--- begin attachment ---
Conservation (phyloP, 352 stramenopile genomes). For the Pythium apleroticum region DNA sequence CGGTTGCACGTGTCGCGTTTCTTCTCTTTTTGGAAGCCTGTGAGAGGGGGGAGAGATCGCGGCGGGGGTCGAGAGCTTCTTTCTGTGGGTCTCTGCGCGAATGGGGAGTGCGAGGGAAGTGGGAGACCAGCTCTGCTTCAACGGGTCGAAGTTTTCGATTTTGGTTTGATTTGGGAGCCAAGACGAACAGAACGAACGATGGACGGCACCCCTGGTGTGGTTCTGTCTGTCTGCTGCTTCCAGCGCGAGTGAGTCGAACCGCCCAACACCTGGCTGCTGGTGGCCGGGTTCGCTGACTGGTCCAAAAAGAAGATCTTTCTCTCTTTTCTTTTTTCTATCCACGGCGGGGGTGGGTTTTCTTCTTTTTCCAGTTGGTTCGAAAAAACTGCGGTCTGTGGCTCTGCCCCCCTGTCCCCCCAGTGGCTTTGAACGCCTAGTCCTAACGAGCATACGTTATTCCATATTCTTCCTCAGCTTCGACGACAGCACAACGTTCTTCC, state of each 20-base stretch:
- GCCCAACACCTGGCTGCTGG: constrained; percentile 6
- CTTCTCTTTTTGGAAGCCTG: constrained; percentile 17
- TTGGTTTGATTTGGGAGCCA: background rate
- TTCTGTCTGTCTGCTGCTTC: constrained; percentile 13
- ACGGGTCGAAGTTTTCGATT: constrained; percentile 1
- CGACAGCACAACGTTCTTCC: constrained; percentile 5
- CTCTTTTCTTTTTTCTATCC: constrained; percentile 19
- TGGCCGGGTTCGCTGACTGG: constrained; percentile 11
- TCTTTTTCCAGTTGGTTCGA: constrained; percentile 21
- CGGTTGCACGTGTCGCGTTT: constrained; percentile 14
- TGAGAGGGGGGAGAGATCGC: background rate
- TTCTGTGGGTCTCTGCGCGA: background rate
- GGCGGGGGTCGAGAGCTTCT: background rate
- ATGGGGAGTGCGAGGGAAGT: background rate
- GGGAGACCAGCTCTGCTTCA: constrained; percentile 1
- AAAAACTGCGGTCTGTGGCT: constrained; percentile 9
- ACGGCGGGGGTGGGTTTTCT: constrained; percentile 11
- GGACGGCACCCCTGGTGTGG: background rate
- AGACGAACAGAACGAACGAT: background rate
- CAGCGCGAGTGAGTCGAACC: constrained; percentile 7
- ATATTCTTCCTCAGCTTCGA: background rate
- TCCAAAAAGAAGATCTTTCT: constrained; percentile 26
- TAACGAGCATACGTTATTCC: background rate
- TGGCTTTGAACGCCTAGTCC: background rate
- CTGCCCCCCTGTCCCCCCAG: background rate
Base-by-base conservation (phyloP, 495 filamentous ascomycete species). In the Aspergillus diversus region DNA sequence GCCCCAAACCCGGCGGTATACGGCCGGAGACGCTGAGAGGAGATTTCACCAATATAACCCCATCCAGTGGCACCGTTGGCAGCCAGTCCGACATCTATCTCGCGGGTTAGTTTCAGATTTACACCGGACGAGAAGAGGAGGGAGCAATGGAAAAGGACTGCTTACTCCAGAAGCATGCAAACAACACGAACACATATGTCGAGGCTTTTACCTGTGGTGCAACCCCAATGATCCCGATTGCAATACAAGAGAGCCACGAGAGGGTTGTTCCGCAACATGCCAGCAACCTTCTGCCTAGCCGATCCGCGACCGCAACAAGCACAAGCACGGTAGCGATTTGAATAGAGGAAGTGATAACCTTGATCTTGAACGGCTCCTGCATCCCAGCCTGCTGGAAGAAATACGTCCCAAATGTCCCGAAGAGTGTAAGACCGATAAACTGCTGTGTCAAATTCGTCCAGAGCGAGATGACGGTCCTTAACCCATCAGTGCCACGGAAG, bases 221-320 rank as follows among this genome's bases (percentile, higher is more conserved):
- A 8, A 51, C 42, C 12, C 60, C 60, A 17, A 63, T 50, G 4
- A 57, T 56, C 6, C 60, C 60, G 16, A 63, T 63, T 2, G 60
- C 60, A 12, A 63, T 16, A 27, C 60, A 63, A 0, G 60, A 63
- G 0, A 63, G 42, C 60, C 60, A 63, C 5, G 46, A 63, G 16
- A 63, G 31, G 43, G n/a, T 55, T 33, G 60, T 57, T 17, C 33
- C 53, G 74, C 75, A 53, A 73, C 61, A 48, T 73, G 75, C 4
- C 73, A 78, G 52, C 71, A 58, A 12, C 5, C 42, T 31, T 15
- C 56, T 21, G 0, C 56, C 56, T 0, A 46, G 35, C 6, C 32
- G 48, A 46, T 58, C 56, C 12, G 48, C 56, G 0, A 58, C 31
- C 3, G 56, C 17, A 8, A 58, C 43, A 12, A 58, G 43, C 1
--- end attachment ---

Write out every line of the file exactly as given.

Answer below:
Conservation (phyloP, 352 stramenopile genomes). For the Pythium apleroticum region DNA sequence CGGTTGCACGTGTCGCGTTTCTTCTCTTTTTGGAAGCCTGTGAGAGGGGGGAGAGATCGCGGCGGGGGTCGAGAGCTTCTTTCTGTGGGTCTCTGCGCGAATGGGGAGTGCGAGGGAAGTGGGAGACCAGCTCTGCTTCAACGGGTCGAAGTTTTCGATTTTGGTTTGATTTGGGAGCCAAGACGAACAGAACGAACGATGGACGGCACCCCTGGTGTGGTTCTGTCTGTCTGCTGCTTCCAGCGCGAGTGAGTCGAACCGCCCAACACCTGGCTGCTGGTGGCCGGGTTCGCTGACTGGTCCAAAAAGAAGATCTTTCTCTCTTTTCTTTTTTCTATCCACGGCGGGGGTGGGTTTTCTTCTTTTTCCAGTTGGTTCGAAAAAACTGCGGTCTGTGGCTCTGCCCCCCTGTCCCCCCAGTGGCTTTGAACGCCTAGTCCTAACGAGCATACGTTATTCCATATTCTTCCTCAGCTTCGACGACAGCACAACGTTCTTCC, state of each 20-base stretch:
- GCCCAACACCTGGCTGCTGG: constrained; percentile 6
- CTTCTCTTTTTGGAAGCCTG: constrained; percentile 17
- TTGGTTTGATTTGGGAGCCA: background rate
- TTCTGTCTGTCTGCTGCTTC: constrained; percentile 13
- ACGGGTCGAAGTTTTCGATT: constrained; percentile 1
- CGACAGCACAACGTTCTTCC: constrained; percentile 5
- CTCTTTTCTTTTTTCTATCC: constrained; percentile 19
- TGGCCGGGTTCGCTGACTGG: constrained; percentile 11
- TCTTTTTCCAGTTGGTTCGA: constrained; percentile 21
- CGGTTGCACGTGTCGCGTTT: constrained; percentile 14
- TGAGAGGGGGGAGAGATCGC: background rate
- TTCTGTGGGTCTCTGCGCGA: background rate
- GGCGGGGGTCGAGAGCTTCT: background rate
- ATGGGGAGTGCGAGGGAAGT: background rate
- GGGAGACCAGCTCTGCTTCA: constrained; percentile 1
- AAAAACTGCGGTCTGTGGCT: constrained; percentile 9
- ACGGCGGGGGTGGGTTTTCT: constrained; percentile 11
- GGACGGCACCCCTGGTGTGG: background rate
- AGACGAACAGAACGAACGAT: background rate
- CAGCGCGAGTGAGTCGAACC: constrained; percentile 7
- ATATTCTTCCTCAGCTTCGA: background rate
- TCCAAAAAGAAGATCTTTCT: constrained; percentile 26
- TAACGAGCATACGTTATTCC: background rate
- TGGCTTTGAACGCCTAGTCC: background rate
- CTGCCCCCCTGTCCCCCCAG: background rate
Base-by-base conservation (phyloP, 495 filamentous ascomycete species). In the Aspergillus diversus region DNA sequence GCCCCAAACCCGGCGGTATACGGCCGGAGACGCTGAGAGGAGATTTCACCAATATAACCCCATCCAGTGGCACCGTTGGCAGCCAGTCCGACATCTATCTCGCGGGTTAGTTTCAGATTTACACCGGACGAGAAGAGGAGGGAGCAATGGAAAAGGACTGCTTACTCCAGAAGCATGCAAACAACACGAACACATATGTCGAGGCTTTTACCTGTGGTGCAACCCCAATGATCCCGATTGCAATACAAGAGAGCCACGAGAGGGTTGTTCCGCAACATGCCAGCAACCTTCTGCCTAGCCGATCCGCGACCGCAACAAGCACAAGCACGGTAGCGATTTGAATAGAGGAAGTGATAACCTTGATCTTGAACGGCTCCTGCATCCCAGCCTGCTGGAAGAAATACGTCCCAAATGTCCCGAAGAGTGTAAGACCGATAAACTGCTGTGTCAAATTCGTCCAGAGCGAGATGACGGTCCTTAACCCATCAGTGCCACGGAAG, bases 221-320 rank as follows among this genome's bases (percentile, higher is more conserved):
- A 8, A 51, C 42, C 12, C 60, C 60, A 17, A 63, T 50, G 4
- A 57, T 56, C 6, C 60, C 60, G 16, A 63, T 63, T 2, G 60
- C 60, A 12, A 63, T 16, A 27, C 60, A 63, A 0, G 60, A 63
- G 0, A 63, G 42, C 60, C 60, A 63, C 5, G 46, A 63, G 16
- A 63, G 31, G 43, G n/a, T 55, T 33, G 60, T 57, T 17, C 33
- C 53, G 74, C 75, A 53, A 73, C 61, A 48, T 73, G 75, C 4
- C 73, A 78, G 52, C 71, A 58, A 12, C 5, C 42, T 31, T 15
- C 56, T 21, G 0, C 56, C 56, T 0, A 46, G 35, C 6, C 32
- G 48, A 46, T 58, C 56, C 12, G 48, C 56, G 0, A 58, C 31
- C 3, G 56, C 17, A 8, A 58, C 43, A 12, A 58, G 43, C 1